Staff reporter Dana Lee’s view for Game 7 of the World Series in Cleveland. Photo by Dana Lee.
DANA LEE | STAFF REPORTER | firstname.lastname@example.org
“Jess, you still up?”
I look over to my right, my sister in shotgun; her Cubs hat, still damp from the rain, slumped over her eyes.
Not a chance. The morning is early and the road is dark, and I’m caught in the fading strength of streetlights casting a yellow haze over the city of Cleveland, the dim glow of Progressive Field folding behind the skyline.
Kenny Chesney croons through the radio, soft country undertones filling the spaces between running thoughts. I have lots of them, nestled between disbelief and an undertaking of profound awe of the last 24 hours.
I exit off the highway, and Jessica’s head rests to the side, hat shifting. Her neck mirrors the curvature of the road wrapping around Interstate 71, arcing…
Cubs third baseman Kris Bryant casts the ball to first, baseball arcing…
And then it becomes 2003, and a baseball is tossed into the sky before it lands square in my glove. I’m a 6-year-old kid playing in the backyard, throwing my hat off because, “By God, the Chicago Cubs did it! The Chicago Cubs win the World Series!”
And I race down the lawn like it’s the outfield grass of Wrigley Field and launch myself into the pile of leaves my dad is raking.
I’m 6-years-old, and for the next 13 Octobers that’s all I can dream about. Street noise gives way to the sounds of Wrigley, and in the confines of my backyard, the Cubs win the World Series every year.
Until the year they actually do.
In Game 7 of the 2016 World Series, the ball finally stops spinning. First baseman Anthony Rizzo catches Bryant’s throw for the final out.
“The Cubs win the World Series! Bryant makes the play! It’s over! And the Cubs have finally won it all!”
I am caught in the dream of generations. Swept and enthralled by the weeping and laughing, sounds carried high into the night like the fists knocking into the air; by rolling emotions in the last great American sports story.
If epic is a word that overuse has worn thin, the Cubs have brought meaning back to its roots in an epic poem of heroism elevated to its greatest proportions.
It is World Series MVP Ben Zobrist, whose path to the majors is only slightly more bizarre than the name of his hometown, Eureka, Ill. Who fought off a 1-2 count to score baserunner Albert Almora with a double down the left field line.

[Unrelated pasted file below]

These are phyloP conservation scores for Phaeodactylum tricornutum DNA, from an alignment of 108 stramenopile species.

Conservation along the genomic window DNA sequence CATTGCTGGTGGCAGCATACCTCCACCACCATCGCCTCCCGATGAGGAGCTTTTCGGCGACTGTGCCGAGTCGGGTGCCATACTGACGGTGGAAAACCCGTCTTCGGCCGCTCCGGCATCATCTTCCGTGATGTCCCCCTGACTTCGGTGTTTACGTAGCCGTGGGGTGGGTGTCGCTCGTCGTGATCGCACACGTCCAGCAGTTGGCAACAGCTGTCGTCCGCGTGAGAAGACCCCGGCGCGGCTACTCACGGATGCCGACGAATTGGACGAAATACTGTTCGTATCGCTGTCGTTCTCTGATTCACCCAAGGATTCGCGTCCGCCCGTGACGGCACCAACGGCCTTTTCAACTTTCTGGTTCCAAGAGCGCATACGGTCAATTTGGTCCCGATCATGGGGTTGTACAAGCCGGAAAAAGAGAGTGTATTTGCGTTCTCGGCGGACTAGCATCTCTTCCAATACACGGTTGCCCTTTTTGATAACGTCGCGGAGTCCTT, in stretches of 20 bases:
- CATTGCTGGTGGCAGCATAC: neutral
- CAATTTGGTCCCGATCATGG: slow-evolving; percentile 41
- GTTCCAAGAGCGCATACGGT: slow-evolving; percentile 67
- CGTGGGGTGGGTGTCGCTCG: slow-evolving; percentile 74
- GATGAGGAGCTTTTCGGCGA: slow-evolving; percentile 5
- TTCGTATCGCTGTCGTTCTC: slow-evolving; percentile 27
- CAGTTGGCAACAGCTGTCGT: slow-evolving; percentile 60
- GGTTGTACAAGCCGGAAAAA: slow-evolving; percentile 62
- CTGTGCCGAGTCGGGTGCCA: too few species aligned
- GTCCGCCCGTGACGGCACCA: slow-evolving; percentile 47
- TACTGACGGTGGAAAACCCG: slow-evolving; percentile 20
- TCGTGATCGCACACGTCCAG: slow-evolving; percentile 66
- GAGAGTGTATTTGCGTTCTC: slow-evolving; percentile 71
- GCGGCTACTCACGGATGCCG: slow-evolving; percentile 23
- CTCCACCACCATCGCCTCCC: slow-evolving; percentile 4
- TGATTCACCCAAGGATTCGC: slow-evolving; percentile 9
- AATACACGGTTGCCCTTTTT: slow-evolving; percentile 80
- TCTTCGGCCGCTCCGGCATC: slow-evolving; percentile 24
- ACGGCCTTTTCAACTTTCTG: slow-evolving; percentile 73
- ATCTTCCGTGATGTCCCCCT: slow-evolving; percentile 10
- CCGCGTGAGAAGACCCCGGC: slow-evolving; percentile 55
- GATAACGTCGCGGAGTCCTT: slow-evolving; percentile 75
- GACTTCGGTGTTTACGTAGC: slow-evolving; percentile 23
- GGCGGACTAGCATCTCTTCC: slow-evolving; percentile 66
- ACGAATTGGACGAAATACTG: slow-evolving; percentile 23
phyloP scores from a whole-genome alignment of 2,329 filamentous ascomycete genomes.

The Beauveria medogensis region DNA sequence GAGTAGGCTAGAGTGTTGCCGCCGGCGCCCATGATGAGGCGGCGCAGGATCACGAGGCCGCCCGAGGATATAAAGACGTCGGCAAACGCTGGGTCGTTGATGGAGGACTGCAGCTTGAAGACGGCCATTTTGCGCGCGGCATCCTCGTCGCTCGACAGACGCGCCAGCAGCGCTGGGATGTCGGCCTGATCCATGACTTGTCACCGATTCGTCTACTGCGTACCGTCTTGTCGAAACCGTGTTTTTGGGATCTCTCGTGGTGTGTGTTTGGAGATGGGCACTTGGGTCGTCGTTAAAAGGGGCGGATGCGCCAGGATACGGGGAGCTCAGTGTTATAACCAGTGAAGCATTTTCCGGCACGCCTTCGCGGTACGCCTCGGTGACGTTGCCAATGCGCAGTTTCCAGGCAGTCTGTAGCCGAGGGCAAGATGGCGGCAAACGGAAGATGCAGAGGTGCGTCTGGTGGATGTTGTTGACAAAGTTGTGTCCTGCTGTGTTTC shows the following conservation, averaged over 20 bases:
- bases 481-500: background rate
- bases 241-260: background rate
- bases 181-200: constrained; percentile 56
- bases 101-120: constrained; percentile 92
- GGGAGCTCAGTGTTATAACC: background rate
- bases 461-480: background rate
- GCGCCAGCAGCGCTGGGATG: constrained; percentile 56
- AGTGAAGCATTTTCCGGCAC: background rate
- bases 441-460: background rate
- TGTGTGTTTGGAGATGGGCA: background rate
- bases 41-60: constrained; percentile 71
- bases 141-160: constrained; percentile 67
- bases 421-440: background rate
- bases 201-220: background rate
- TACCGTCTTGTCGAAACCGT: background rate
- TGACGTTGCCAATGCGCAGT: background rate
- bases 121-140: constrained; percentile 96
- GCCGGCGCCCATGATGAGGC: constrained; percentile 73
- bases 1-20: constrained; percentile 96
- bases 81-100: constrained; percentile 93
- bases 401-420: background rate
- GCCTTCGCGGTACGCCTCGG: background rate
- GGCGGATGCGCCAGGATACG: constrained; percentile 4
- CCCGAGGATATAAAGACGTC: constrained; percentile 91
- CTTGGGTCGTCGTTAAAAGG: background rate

It is Carl Edwards Jr., the 48th round draft pick brought into the 10th inning to protect an 8-6 lead. His full last name dips below the shoulders of his jersey, the 6-foot, 3-inch, 155-pound reliever is so thin, and you’ll do well to remember baseball eliminated the 48th round in 2011.
In a game traditionally consisting of winners and losers, baseball is also life’s greatest equalizer.
Jackie Robinson was still two years away from breaking the color barrier when the Cubs last played for a title in 1945.
Seventy-one years later, Cubs centerfielder and African-American Dexter Fowler made baseball history by becoming the first man to lead off a Game 7 World Series with a homer.
I’m grasping my sister somewhere in the middle, because she always neutralized the doom and gloom of my Cubs pessimism with a roll of her eyes and optimism.
I’m reaching for my dad, because being a Cubs fan is something I inherited, the way I inherited his DNA and have his eyes and smile, the same one we’re sharing now.
My world spins in a stitched series of fragmented time.
It’s 2005, and Mrs. Corona is pulling me out of the second grade classroom, my hand clutching a set of math problems scratched over with the relentless frustration my pencil wields.
We hash out a deal. The next day I’m giving her the Cubs box score. Cubs win 4-3. Four plus three is seven. Derrek Lee hit 46 home runs. Aramis Ramirez had 31. 46 minus 31 is 15.
We fall into a post-game schedule after class. She asks for the scores. I give her the numbers between addition and minus signs. Most of the time, I’m reporting losing numbers. The Cubs go under .500 that year.
I don’t think my parents ever worried about my first heartbreak. It was never going to be a highschool boy. I had seasonal breakups. My heart was on loan for 162 games. They could take it, if that’s what they needed to break the curse. One heart of a 10-year-old girl in exchange for winning it all. I thought it was a good heart too. Sometimes I lied. But the biggest lie was always “next year.”
Next year became this year, and my feet are rooted in an aisle of Progressive Field in the top of the 10th. Score tied at 6. I’m bargaining, making promises to the baseball gods. I’m the worst type of fan — too reasonable to believe the rain was sent by baseball entities, but too far gone to care.
Remnants of the rain delay seep through my Converse. I feel the cold spread across my toes, as if the weight of 108 years could sink into cheap Costco socks. And that’s where I stand until the last out.
Gloves, hats, are thrown into the air, arcing…
My feet rock off the concrete, it’s 95 degrees in Wrigley and I’m hoisted in my dad’s arms, just barely light enough to still be carried. And even though he says I am getting too heavy, I know he won’t put me down just yet.
His legs carry the two of us up the stairs. I catch the expanse of green outfield in the reflection of his sunglasses before twisting around to see the field open around me. I am lost in its vastness of space and found by a richness I’ve never quite encountered before.
My dad sets me down at the top of the stairs…
And when my foot presses against the pedal of the car, my socks are still wet. The morning is early and I have a five hour drive back home.
In the grand scheme of things, the wait isn’t that long.